If you oppose conservation and clean energy, I wonder why you would. Typical concerns relate to when conservation and clean energy reduce economic growth or reduce profits for some special interest in the near term. Longer term, most people would agree that conservation and clean energy make sense.
Journalist and social activist Thomas L. Friedman could have written a much shorter book if he had simply started with the premise that it's a good idea to have conservation and clean energy. He spends most of the book providing arguments in favor of those approaches.
Those arguments are related to these propositions:
1. Rising carbon dioxide levels are either causing global warming and more violent weather . . . or will at some point fairly soon.
2. Rapid population growth and concentration into urban areas are making pollution a greater problem.
3. Fast economic growth in the developing world is accelerating pollution.
4. Natural environments are disappearing at a rapid rate, taking with them weather-dampening resources and species which might have value that we don't yet appreciate.
5. Free markets encourage polluting rather than nonpolluting solutions.
6. Extractive energy sources encourage dictatorships, terrorism, and harm to women.
Most of these points are exemplified by an anecdote from when Mr. Friedman talked to someone while on a speaking tour, was traveling from country to country, or was helicoptering around to see some sight that interested him. Much of this book has a travelogue aspect, even though it is a book about social change.
When Mr. Friedman gets into his arguments in favor of laws, regulations, and tax incentives, his thesis is sometimes contradictory. He argues that it is more profitable to use conservation and clean energy, yet cites lots of business leaders who seem to say that they won't employ those methods unless forced to by laws, regulations, and tax incentives. That argument didn't make sense to me. It also seems like many countries are already using laws, regulations, and tax incentives to encourage conservation and clean energy use. If those approaches are a good idea, there should be all kinds of incentives to change.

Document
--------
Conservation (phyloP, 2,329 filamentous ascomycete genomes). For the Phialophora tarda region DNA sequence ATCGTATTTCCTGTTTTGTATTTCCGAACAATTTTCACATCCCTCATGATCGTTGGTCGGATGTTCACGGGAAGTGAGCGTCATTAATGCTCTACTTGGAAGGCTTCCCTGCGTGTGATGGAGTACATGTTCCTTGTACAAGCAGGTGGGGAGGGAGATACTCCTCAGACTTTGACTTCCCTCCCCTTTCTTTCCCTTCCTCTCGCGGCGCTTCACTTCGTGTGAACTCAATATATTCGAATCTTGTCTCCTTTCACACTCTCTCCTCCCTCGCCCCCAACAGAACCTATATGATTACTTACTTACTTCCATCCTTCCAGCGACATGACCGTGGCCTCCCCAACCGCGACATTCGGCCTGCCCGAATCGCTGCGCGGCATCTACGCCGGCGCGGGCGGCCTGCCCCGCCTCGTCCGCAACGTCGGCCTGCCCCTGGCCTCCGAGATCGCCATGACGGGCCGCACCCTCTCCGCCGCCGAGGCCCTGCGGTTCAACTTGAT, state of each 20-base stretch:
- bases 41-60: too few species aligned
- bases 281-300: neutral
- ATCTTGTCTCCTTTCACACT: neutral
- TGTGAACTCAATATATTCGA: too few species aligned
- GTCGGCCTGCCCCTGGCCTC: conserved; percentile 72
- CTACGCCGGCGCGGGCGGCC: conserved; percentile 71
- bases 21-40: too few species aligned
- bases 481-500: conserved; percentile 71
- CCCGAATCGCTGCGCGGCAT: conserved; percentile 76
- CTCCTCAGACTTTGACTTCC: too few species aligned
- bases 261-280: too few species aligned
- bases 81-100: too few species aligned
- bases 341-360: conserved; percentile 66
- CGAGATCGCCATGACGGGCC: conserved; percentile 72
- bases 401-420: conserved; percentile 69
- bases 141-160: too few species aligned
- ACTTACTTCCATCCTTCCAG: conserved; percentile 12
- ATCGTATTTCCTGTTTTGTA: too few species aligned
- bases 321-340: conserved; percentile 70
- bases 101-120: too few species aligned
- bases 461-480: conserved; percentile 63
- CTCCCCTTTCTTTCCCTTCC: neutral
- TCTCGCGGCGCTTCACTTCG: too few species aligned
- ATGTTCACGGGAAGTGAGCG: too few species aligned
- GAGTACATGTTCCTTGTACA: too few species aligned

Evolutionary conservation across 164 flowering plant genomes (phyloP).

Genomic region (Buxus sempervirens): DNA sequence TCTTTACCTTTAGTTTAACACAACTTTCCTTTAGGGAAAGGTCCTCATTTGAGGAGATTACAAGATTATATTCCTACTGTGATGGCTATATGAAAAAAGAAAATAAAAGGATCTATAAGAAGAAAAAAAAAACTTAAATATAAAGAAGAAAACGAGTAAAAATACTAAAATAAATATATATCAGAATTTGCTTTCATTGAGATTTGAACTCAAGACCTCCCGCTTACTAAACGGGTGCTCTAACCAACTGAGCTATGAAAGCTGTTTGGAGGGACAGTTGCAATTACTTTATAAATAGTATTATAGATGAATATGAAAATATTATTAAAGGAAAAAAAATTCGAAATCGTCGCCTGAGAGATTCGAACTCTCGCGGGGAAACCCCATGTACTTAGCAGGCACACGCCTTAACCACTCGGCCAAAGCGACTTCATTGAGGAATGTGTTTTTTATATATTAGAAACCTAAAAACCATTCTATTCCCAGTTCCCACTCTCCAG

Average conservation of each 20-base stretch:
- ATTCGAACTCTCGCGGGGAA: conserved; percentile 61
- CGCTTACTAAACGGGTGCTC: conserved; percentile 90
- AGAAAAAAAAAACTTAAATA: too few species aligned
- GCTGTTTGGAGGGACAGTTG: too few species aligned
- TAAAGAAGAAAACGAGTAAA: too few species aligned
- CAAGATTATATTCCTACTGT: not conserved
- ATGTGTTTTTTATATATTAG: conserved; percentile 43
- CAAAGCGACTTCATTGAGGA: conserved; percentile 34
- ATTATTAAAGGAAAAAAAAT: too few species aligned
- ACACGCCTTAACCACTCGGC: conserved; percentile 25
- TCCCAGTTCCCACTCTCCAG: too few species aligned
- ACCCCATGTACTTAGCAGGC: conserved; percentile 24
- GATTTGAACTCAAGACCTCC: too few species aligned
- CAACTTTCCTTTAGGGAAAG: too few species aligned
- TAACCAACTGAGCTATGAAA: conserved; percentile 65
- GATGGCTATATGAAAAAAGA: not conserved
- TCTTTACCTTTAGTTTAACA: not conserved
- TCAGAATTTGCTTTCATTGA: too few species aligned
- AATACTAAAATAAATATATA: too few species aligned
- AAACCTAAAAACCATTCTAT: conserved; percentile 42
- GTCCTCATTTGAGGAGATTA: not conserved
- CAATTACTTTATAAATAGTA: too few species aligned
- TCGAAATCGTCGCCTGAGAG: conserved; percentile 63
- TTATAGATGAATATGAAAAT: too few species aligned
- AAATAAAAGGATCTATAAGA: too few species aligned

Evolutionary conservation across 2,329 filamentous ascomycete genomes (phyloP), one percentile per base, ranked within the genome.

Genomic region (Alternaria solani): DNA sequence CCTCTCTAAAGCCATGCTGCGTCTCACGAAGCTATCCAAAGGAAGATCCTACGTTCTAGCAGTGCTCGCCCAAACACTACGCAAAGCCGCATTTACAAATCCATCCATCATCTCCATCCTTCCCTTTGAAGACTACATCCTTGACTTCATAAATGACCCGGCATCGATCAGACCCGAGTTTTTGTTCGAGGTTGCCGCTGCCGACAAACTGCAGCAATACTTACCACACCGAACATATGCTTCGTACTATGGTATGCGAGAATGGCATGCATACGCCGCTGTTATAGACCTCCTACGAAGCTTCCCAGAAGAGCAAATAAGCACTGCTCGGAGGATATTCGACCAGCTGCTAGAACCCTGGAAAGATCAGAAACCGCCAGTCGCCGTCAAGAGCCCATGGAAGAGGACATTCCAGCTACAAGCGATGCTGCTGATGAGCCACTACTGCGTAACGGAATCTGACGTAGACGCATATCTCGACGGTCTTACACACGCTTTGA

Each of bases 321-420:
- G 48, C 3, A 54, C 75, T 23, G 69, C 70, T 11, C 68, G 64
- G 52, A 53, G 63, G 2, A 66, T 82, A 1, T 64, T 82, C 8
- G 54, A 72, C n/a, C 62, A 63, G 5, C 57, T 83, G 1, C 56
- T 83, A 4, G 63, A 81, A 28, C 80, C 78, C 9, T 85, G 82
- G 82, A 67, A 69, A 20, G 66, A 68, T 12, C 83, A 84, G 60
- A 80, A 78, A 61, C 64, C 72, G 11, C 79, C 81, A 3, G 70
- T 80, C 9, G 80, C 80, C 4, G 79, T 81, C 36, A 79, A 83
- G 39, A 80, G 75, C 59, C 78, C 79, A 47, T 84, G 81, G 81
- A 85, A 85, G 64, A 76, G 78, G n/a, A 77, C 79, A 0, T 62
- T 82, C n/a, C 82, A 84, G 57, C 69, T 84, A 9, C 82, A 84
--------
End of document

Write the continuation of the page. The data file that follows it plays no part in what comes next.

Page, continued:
The crux of Mr. Friedman's argument in favor of these governmental changes is that it is critical that the United States do more in these areas than anyone else for the following reasons:
1. It will be a competitive disadvantage to lag in these areas.
2. Economic growth in the United States depends on creating a large clean energy and conservation industry.
3. Safety from the Muslim world depends on these activities, as well.
4. Other countries will do more in these areas if the U.S. goes first.
5. People in other countries will support more change if U.S. consumers are making these changes.
The major flaw in this thesis is that the United States government can make such a large change and sustain it for several decades. Since the 1960s, there has been little consensus in the United States on any changes other than ones that favor growth of individual incomes and wealth in the short term.
The current economic crisis will put a heavy burden on economic growth for many years to come. The pending retirement of the baby boom generation will be an even heavier weight to carry.
I suspect that there will be little appetite for government to lead such changes.
Ultimately, I suspect that a more likely path to success in making these changes would be for state, city, and county governments to boycott suppliers who don't use clean energy and employ good conservation practices. Action at those levels of government often works, doesn't take a long time, and is already being successful in areas like California.
I praise Mr. Friedman for wanting to encourage conservation and use of clean energy, but I fear that he needs to spend more time thinking about how to do that . . . and less time on arguing for national changes in U.S. laws, regulations, and tax incentives. With our political system, I think he is whistling in the dark.
What do you think?